Feds take aim at P.G. Sittenfeld’s defense in new court filing
CINCINNATI (Enquirer) - Federal prosecutors took aim at P.G. Sittenfeld’s defense Tuesday in responding to allegations they misstated the case against him at a news conference and used only parts of his statements in charging documents to make his words seem more incriminating, according to our media partners at the Enquirer.
Attorneys for the suspended Cincinnati City Councilman have said officials were wrong to say Sittenfeld’s political action committee was secret and that his control of it was “against federal law.”
In a motion filed Tuesday in federal court in Cincinnati, prosecutors say describing the PAC as secret was a logical conclusion, based on Sittenfeld’s own words. The documents list several of his recorded statements to undercover agents about his Progress and Growth PAC.
- “I do have a PAC that…no one’s, like, snooping around in… Frankly, a lot of people don’t even know I have it.”
- “Basically no one knows about it.”
- “I mean this will…certainly support and benefit me, but my name is not connected to it, in any way.”
Sittenfeld’s attorneys have said that the PAC was publicly available on a government website and that Sittenfeld operated it lawfully.
Prior to being indicted in November on charges including bribery and attempted extortion, Sittenfeld was the frontrunner to become mayor in this year’s election. It’s not unusual for candidates to have such PACs, which allow people to donate more money to candidates than allowed in their city campaign funds.
Sittenfeld has hinted he may still run. On Monday, more than 100 prominent city residents, including attorneys and current and former politicians, signed a letter calling the prosecution of Sittenfeld unfair and unjust.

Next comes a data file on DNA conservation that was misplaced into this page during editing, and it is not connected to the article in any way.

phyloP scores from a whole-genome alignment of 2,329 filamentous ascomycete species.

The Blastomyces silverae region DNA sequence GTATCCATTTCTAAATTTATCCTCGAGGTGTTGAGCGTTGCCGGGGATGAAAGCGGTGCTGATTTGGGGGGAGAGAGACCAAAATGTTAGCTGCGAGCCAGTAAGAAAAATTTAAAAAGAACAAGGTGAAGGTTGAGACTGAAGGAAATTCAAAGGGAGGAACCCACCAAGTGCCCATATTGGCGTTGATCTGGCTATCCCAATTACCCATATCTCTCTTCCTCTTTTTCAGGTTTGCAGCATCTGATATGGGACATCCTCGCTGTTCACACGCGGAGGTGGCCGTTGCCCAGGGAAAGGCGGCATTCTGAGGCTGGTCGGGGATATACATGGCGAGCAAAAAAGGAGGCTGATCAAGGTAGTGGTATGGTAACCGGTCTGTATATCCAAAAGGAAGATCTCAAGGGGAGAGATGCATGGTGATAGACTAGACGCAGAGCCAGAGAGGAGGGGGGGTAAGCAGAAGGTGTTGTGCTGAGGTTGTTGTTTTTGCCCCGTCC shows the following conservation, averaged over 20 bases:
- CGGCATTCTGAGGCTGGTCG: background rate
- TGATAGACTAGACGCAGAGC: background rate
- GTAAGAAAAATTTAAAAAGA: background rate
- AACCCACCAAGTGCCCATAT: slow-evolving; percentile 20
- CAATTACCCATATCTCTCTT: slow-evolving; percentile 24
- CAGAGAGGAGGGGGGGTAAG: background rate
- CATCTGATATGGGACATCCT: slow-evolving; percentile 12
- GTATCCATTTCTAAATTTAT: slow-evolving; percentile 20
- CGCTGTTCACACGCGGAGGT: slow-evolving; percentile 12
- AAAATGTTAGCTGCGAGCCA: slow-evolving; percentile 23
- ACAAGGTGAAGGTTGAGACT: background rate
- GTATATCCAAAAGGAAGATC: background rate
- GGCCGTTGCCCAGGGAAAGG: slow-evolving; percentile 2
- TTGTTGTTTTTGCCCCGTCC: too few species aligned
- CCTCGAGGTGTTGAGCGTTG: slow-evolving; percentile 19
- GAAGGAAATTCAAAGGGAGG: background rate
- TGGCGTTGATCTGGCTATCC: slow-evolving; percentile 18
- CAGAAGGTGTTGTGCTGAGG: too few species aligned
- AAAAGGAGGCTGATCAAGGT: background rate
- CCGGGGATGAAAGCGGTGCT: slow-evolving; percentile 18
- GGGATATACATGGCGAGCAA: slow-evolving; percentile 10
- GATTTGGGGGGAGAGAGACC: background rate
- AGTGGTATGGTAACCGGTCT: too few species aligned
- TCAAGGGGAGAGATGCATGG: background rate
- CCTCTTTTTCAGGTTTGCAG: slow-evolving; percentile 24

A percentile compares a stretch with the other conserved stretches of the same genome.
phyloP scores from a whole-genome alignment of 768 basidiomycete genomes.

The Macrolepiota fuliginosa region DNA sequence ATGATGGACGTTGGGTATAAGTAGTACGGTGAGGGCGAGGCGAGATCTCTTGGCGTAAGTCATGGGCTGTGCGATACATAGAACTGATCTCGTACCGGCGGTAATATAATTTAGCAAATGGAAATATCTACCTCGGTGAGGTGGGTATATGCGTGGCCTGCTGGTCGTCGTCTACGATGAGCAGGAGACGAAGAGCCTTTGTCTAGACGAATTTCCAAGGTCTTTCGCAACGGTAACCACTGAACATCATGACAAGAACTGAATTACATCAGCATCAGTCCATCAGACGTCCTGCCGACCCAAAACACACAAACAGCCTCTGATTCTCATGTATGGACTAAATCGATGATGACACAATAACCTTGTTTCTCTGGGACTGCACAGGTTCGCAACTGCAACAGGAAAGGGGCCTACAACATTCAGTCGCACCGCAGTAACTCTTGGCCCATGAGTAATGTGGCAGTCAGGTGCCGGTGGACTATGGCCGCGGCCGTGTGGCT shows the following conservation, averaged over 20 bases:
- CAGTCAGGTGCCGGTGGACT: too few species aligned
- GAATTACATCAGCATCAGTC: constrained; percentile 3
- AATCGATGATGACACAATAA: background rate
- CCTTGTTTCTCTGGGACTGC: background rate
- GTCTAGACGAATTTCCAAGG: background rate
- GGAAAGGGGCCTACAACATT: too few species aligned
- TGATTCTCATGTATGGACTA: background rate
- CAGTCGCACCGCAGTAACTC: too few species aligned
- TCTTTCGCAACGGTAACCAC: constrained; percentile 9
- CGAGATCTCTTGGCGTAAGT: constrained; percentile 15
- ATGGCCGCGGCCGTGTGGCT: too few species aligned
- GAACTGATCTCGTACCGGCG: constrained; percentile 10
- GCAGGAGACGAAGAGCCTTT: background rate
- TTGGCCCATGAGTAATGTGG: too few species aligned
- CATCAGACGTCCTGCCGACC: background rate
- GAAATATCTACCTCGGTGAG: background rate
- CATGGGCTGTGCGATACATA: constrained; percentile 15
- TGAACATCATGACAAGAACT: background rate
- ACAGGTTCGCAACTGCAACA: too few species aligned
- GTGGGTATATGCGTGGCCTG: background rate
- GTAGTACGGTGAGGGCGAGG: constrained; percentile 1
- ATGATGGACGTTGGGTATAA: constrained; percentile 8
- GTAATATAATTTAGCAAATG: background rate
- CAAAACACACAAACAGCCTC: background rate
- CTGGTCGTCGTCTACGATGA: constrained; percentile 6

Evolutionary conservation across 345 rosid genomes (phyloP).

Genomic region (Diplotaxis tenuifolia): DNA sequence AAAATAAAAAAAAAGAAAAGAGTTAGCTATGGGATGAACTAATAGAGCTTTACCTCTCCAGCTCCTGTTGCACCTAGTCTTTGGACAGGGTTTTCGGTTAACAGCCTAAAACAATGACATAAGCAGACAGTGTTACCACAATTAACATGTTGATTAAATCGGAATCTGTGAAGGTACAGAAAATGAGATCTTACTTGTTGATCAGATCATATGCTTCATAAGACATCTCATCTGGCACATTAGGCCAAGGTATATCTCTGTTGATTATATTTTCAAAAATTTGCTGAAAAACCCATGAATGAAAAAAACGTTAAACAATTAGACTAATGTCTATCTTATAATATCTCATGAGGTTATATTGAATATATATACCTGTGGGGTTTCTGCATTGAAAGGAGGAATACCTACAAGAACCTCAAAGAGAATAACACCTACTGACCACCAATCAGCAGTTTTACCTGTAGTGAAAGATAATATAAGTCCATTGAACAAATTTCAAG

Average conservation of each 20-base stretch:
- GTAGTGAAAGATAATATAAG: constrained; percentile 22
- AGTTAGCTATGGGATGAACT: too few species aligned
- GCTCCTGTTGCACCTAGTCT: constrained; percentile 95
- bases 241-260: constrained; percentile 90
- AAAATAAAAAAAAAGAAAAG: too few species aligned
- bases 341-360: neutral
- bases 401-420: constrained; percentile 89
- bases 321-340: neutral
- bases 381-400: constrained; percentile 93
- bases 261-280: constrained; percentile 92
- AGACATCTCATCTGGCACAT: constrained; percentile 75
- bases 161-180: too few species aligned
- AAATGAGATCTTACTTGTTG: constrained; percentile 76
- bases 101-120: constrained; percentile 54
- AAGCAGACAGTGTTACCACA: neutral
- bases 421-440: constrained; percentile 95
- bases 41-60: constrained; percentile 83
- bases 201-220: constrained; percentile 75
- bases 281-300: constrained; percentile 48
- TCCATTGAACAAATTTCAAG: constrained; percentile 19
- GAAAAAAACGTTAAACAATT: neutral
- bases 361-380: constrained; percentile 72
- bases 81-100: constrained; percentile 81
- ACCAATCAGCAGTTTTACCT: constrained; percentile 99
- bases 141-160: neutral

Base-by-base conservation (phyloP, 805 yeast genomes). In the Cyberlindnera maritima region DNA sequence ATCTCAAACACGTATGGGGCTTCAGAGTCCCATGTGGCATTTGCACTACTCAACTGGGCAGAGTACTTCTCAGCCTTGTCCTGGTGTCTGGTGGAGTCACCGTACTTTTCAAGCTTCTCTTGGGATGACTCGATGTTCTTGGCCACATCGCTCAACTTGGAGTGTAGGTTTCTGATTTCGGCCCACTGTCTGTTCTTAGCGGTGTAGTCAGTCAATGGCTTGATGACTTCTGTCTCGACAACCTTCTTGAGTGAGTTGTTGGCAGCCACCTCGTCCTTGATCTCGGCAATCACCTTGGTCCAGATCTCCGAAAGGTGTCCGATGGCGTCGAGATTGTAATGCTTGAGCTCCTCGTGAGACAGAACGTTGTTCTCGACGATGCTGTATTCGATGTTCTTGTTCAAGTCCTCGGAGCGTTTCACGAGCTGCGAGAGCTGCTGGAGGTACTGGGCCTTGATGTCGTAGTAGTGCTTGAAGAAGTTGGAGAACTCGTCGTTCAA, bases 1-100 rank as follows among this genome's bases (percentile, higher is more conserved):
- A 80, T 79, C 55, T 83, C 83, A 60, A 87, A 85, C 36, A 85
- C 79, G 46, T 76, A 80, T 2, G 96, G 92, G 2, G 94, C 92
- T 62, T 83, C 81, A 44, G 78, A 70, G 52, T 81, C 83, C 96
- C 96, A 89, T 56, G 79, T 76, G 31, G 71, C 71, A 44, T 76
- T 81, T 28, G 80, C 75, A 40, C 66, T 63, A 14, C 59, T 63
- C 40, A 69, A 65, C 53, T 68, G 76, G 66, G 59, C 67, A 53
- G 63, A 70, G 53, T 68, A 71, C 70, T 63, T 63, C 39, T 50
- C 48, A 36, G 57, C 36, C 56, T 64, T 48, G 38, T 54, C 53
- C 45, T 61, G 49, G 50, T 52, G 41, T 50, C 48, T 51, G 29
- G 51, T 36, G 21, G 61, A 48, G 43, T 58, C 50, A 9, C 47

Sittenfeld’s attorneys have filed a motion to dismiss the indictment. A hearing about that issue is set for Feb. 16.
Payments ‘made in return for official acts’
The motion filed Tuesday also details why prosecutors believe Sittenfeld’s use of his PAC violated federal law.
Prosecutors say it allowed him to accept contributions in a way that would hide the identities of people making them, “and thus provided a mechanism to conceal the bribery.”
According to prosecutors, Sittenfeld collected $40,000 in checks from multiple undercover agents he thought were developers, knowing their actual names would not be on filings to the Federal Elections Commission. Instead, the checks were in the names of limited liability companies created for the purpose of making the payments. That violates federal law, prosecutors say, because a contribution can’t be made “in the name of another person.”
Prosecutors also note that an indictment doesn’t state all the evidence, but instead lets Sittenfeld know what charges he faces and why. The indictment, they say, quotes only the portions of Sittenfeld’s statements that are legally relevant – “which accurately put the Defendant on notice that he is being charged with receiving payments knowing they were made in return for official acts, like delivering votes.”
The remaining parts of Sittenfeld’s statements, prosecutors say, are irrelevant and don’t even offer a defense to the crimes alleged.
Sittenfeld’s attorney, Charlie M. Rittgers, declined to comment on the motion. A written response is due to be filed in the near future, court records show.
The documents filed Tuesday are part of a battle over whether prosecutors should disclose more of the secret audio recordings involving Sittenfeld. His attorneys want to release them because they say the full context shows he didn’t do anything wrong.
See a spelling or grammar error in our story? Click here to report it. Please include title of story.
Copyright 2021 ENQUIRER. All rights reserved.